Month: May 2016

The Cycle of Life: Meaning of Menstruation for the Future of Girls

This post was originally published on Huffington Post. My periods started when I was around 12. It felt messy, dirty, complicated. I didn’t like it — but, as most of us who are born biologically female, I dealt with it. For me, menstruation was a necessary evil — but nothing I couldn’t handle. It was certainly not something that had the power or potential to entirely alter the course of my life and future. But for millions of girls across the developing countries, the story is very different. For them, the start of menstruation can mean the end of education, and therefore, the end of any real future prospects of economic independence, earning potential and financial security. In most developing countries, girls have little if any access to reliable information and education about their bodies, including menstruation, and many myths and taboos exist around menstruation and its meaning. For example, in India and Nepal, girls and women are often banished outside of their villages and communities during their menstruation because they are seen as “impure” …

Why We Should Talk about Gender Bias and Sexual Harassment in Medical Training

Gender bias and sexual harassment continue to be prevalent issues among medical trainees and practicing physicians. In order to help aspiring female doctors fulfill their career goals, we need to address these issues. Gender bias is a prevalent issue in the workplace today. However, when it comes to medicine, it seems as if a significant amount remains to be resolved. In a 2000 study, among 3,332 full-time faculty, female faculty were 2.5 times more likely to perceive discrimination in the workplace. Among women, rates of reported discrimination ranged from 47% for the youngest faculty to 70% for the oldest faculty. In contrast, less than 3% of male faculty reported such experiences. In addition, in a 2009 study, during the interviews with 12 third-year female medical students, many of them found themselves behaving in stereotypically ‘feminine’ ways and had gendered expectations when interacting with supervisors. Unfortunately, many of these cases of gender discrimination remain unreported as aspiring female physicians may be concerned with the possibility that these cases will affect their careers. In addition, many of them have …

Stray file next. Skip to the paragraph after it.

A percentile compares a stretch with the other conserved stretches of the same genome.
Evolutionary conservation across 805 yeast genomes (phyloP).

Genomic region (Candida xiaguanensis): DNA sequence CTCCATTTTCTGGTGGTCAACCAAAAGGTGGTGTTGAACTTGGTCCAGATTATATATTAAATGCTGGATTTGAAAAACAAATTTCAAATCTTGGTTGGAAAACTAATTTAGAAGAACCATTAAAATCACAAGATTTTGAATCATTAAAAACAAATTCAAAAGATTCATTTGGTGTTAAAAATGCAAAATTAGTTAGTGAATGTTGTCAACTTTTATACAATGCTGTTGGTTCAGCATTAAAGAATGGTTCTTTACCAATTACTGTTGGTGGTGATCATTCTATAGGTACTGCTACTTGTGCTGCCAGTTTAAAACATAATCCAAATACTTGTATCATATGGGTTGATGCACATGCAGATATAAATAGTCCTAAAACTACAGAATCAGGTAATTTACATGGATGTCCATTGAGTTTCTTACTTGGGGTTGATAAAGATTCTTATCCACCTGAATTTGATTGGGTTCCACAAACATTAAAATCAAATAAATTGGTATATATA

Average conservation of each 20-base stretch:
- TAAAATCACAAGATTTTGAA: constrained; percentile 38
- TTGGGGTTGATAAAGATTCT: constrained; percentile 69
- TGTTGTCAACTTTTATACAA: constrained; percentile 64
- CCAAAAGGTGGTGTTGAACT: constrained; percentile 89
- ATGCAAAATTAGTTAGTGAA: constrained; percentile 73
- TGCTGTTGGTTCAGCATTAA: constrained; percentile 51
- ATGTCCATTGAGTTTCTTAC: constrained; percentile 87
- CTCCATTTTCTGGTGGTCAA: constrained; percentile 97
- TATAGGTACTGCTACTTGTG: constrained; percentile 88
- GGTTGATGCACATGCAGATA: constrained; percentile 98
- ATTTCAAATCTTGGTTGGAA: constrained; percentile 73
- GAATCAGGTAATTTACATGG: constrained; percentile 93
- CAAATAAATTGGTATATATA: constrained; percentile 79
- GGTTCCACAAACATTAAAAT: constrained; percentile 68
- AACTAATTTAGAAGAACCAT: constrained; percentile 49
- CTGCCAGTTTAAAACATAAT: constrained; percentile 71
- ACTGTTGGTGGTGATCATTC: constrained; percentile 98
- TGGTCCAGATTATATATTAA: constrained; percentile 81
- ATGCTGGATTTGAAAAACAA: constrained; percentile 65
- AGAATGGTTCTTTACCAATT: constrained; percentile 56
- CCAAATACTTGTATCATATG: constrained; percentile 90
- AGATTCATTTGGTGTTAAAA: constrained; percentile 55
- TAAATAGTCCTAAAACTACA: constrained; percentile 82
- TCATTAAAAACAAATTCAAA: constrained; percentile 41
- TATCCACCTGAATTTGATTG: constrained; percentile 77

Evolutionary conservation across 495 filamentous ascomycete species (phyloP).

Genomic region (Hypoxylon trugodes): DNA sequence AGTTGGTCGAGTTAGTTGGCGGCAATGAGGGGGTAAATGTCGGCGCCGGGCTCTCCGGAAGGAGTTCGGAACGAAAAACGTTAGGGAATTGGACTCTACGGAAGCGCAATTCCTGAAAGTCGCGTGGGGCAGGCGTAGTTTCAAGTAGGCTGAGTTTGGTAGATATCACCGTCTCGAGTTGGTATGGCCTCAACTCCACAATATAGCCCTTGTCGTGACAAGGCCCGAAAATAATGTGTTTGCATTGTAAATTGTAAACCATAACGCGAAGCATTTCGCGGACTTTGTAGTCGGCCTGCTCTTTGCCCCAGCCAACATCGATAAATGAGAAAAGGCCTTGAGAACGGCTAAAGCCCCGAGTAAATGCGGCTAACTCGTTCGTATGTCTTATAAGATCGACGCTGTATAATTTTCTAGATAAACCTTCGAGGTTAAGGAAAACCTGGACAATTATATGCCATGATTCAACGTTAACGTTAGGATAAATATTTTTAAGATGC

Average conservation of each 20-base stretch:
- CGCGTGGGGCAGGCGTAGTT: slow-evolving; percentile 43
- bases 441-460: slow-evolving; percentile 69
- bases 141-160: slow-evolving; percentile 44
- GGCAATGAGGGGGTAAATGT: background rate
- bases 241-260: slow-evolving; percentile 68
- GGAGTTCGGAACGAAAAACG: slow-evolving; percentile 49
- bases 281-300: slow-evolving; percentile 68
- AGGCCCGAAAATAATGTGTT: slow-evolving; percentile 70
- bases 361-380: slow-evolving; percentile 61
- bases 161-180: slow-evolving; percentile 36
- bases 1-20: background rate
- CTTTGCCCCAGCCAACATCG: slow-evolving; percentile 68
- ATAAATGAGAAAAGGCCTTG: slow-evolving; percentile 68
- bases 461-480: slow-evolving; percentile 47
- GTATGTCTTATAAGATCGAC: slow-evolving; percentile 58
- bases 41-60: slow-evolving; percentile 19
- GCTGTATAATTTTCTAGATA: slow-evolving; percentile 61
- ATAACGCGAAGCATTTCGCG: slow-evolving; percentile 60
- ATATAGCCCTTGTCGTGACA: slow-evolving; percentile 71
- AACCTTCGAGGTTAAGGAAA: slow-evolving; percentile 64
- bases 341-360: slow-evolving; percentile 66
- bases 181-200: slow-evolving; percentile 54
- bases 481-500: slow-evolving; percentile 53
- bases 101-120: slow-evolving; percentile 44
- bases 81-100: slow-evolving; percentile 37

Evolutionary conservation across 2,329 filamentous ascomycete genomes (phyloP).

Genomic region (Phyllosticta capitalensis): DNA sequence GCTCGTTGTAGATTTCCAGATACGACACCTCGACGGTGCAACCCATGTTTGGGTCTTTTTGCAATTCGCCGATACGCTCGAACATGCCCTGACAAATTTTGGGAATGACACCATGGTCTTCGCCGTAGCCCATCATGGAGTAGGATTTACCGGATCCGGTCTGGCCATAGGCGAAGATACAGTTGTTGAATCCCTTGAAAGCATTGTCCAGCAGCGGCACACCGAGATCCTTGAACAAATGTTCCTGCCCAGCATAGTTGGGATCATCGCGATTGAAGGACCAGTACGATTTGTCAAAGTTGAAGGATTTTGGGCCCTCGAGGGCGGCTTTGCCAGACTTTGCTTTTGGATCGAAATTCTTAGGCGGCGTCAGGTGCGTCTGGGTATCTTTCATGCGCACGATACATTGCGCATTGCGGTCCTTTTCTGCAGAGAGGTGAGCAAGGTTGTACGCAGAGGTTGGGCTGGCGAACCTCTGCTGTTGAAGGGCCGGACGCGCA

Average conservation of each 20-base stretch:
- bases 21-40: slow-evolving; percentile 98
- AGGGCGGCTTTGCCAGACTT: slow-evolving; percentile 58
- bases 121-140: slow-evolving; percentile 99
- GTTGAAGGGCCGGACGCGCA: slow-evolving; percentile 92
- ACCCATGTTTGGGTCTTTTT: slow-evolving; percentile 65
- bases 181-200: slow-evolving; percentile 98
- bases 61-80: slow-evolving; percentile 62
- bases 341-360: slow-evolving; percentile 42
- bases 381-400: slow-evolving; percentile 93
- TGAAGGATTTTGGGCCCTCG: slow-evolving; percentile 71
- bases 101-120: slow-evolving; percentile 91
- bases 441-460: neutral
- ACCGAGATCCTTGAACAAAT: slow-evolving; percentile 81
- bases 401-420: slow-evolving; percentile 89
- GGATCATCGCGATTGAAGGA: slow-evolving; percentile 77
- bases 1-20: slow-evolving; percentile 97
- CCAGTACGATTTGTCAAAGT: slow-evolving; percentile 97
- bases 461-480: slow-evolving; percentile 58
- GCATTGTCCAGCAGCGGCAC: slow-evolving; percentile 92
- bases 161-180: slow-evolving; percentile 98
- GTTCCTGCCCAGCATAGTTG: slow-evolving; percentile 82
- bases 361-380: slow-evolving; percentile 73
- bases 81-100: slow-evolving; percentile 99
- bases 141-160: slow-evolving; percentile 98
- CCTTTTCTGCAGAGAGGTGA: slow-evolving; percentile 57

Measuring Water in Meters

As with anything in the United Nations (UN), there is much discussion and debate around every decision. The Sustainable Development Goals (SDGs), noble as they are, is no exception. As the UN refines them, one of the thorniest issues is the matter of how to measure the progress and success towards the attainment of each goal. As gender equality is one of the mainstays of the next fifteen years, it is a topic that concerns women’s rights, and will be undoubtedly be up for discussion at Women Deliver 2016 in Copenhagen. The current debate around quantifiable targets isn’t glamorous – we’d much rather hear, “ensure a safe childbirth for all mothers worldwide” than “reduce the global maternal mortality ratio to less than 70 per 100,000 live births”. Numbers impose painful limitations on what we can do about excruciating realities. But our own New Year’s Resolutions are proof enough that, for our own good, pomp should be second to practicality. Ambitious but abstract goals are much more likely to end in failure: lose weight; read more; be …